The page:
In Einstein’s general relativity, matter and energy bend spacetime.
Gather sufficient mass in one location, and space will severely distort.
When light passes through that distorted region, bending and magnification ensue.
It behaves similarly to an optical lens, but powered by gravity: a gravitational lens.
When the observer, lens, and background objects all align, spectacular features emerge.
Arcs, multiple images, and even complete rings all become possible.
Most often, galaxy clusters make the best gravitational lenses, containing overwhelmingly large masses.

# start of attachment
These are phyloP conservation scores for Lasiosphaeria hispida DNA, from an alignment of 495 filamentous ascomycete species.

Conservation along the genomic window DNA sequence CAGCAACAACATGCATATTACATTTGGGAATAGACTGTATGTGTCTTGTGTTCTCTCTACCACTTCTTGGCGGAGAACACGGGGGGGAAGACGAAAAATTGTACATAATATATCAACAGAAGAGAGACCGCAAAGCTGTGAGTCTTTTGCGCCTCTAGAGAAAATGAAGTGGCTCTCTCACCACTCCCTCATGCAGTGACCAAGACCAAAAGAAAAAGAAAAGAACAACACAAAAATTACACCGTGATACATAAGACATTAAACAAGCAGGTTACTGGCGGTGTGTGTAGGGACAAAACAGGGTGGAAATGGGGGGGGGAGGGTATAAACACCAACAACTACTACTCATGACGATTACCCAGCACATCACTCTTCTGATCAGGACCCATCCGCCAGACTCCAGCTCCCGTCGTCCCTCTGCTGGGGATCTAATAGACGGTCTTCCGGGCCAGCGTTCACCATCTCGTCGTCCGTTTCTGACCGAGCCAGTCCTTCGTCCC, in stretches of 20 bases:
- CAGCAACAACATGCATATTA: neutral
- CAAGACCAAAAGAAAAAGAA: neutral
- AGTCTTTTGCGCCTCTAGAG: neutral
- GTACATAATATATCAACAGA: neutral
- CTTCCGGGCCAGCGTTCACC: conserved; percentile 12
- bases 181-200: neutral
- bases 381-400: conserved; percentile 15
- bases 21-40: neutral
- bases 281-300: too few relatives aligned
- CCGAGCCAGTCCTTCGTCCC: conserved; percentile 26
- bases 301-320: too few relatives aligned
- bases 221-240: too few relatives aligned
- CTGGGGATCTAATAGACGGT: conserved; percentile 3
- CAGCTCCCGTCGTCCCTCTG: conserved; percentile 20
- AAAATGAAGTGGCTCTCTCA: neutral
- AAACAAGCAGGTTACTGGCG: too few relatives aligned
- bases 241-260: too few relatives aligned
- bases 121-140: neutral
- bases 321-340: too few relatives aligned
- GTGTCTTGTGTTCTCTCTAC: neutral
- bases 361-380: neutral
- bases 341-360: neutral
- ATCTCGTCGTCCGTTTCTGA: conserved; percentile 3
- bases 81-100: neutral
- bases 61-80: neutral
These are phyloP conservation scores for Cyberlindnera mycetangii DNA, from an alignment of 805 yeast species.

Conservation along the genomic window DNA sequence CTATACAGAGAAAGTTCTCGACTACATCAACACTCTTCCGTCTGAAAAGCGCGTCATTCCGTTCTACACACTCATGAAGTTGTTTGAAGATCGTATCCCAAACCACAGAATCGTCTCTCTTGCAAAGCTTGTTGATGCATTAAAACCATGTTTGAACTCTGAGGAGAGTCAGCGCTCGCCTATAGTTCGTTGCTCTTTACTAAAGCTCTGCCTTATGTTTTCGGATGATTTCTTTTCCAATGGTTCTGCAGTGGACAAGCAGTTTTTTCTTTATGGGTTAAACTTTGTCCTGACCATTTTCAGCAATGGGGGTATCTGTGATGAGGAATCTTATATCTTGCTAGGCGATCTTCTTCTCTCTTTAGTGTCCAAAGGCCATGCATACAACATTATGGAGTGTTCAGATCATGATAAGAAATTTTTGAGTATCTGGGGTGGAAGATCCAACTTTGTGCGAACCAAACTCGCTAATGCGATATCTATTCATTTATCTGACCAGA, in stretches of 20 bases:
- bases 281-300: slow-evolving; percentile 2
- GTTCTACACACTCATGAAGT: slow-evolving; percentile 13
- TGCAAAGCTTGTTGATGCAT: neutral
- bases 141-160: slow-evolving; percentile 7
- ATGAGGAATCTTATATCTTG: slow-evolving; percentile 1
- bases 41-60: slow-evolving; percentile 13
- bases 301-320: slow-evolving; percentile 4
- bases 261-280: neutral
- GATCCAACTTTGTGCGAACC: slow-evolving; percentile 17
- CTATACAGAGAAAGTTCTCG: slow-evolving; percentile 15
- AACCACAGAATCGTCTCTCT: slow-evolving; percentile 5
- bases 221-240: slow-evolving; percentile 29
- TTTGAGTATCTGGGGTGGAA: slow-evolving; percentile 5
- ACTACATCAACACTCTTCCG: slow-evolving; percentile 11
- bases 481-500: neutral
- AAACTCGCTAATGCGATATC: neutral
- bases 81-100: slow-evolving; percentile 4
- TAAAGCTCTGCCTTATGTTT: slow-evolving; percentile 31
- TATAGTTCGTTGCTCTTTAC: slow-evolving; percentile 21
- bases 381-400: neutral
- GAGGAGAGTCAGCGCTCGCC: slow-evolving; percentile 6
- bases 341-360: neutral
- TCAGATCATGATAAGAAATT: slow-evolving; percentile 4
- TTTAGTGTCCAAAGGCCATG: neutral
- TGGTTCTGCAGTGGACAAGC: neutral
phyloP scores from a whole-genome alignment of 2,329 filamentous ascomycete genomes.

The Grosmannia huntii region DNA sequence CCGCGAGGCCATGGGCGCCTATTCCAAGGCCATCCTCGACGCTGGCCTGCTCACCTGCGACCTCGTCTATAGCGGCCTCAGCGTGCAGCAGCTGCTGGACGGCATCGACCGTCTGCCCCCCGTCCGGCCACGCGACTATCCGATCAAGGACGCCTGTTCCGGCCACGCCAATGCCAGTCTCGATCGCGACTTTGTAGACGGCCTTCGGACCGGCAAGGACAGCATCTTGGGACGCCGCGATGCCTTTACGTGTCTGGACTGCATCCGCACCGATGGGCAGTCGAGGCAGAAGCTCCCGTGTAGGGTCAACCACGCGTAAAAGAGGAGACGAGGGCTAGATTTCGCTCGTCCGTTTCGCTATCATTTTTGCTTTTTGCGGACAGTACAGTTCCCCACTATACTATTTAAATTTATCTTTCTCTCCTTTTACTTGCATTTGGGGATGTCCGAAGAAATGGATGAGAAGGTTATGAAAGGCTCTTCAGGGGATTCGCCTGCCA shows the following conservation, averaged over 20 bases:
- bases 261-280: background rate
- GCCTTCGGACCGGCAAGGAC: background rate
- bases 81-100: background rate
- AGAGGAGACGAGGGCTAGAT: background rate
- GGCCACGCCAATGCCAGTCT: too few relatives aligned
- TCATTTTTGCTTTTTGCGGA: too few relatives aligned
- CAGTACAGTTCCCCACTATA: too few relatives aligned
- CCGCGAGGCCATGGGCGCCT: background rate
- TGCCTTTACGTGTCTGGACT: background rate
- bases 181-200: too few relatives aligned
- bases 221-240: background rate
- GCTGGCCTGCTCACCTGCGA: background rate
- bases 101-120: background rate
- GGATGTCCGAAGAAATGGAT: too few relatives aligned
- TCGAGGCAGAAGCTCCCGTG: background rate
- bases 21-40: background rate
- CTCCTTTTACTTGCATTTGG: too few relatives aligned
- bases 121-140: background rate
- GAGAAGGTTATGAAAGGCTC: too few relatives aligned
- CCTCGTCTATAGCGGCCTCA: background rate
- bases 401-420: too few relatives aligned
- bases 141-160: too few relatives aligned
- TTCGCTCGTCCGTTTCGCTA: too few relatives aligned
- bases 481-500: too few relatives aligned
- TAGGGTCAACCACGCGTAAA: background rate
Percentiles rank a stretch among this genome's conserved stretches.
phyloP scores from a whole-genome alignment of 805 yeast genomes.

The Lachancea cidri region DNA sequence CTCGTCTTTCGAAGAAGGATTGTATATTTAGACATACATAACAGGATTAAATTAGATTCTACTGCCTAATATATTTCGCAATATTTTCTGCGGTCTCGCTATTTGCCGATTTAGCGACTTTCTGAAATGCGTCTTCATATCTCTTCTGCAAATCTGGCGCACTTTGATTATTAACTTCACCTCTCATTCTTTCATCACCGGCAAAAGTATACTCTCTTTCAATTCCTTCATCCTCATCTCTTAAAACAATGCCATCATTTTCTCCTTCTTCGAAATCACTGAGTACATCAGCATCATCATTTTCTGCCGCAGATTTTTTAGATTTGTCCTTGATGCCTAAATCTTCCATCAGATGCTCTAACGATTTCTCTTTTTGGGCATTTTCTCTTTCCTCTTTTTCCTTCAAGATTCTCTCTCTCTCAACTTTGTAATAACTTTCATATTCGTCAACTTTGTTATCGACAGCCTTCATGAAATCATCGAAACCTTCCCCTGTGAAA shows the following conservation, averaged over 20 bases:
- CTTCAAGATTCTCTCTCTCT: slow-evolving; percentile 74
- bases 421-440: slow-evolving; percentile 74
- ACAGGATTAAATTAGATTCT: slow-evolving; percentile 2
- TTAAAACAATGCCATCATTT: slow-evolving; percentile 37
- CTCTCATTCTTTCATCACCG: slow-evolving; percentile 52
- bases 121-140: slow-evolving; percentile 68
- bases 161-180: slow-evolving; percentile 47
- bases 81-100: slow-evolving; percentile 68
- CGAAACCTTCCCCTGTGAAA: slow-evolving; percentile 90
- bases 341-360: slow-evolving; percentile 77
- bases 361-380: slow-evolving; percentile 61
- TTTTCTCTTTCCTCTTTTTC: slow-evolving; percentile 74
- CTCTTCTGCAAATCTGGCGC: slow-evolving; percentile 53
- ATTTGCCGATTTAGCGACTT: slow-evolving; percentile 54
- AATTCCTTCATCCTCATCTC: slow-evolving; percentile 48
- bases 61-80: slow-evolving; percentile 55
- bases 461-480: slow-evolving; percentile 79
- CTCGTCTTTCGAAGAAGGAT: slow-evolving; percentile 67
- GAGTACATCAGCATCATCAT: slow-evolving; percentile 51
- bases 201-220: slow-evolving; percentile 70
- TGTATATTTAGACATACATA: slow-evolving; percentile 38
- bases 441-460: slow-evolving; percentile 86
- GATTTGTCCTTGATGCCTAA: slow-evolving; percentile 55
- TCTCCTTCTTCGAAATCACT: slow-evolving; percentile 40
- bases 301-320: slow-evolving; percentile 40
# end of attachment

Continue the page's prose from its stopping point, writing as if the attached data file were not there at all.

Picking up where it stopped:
But individually massive, compact galaxies can theoretically serve as gravitational lenses, too.
Such galaxies are rare today, but massive, compact galaxies were common 10-12 billion years ago.
Caught by JWST’s eyes, a distant massive, compact galaxy was found behaving as a gravitational lens.
The lens itself is 17 billion light-years away: 2.3 billion more distant than the prior record-holder.
Another 4 billion light-years behind the lens is a background galaxy, lensed perfectly into an Einstein ring.
The ring-shaped light reveals the lens’s mass: 650 billion Suns, concentrated within only a few thousand light-years.
Multiply imaged features within the ring may yet be resolved within the background galaxy.
With lensing magnification and JWST’s capabilities combined, the Universe comes evermore into focus.
Mostly Mute Monday tells an astronomical story in images, visuals, and no more than 200 words.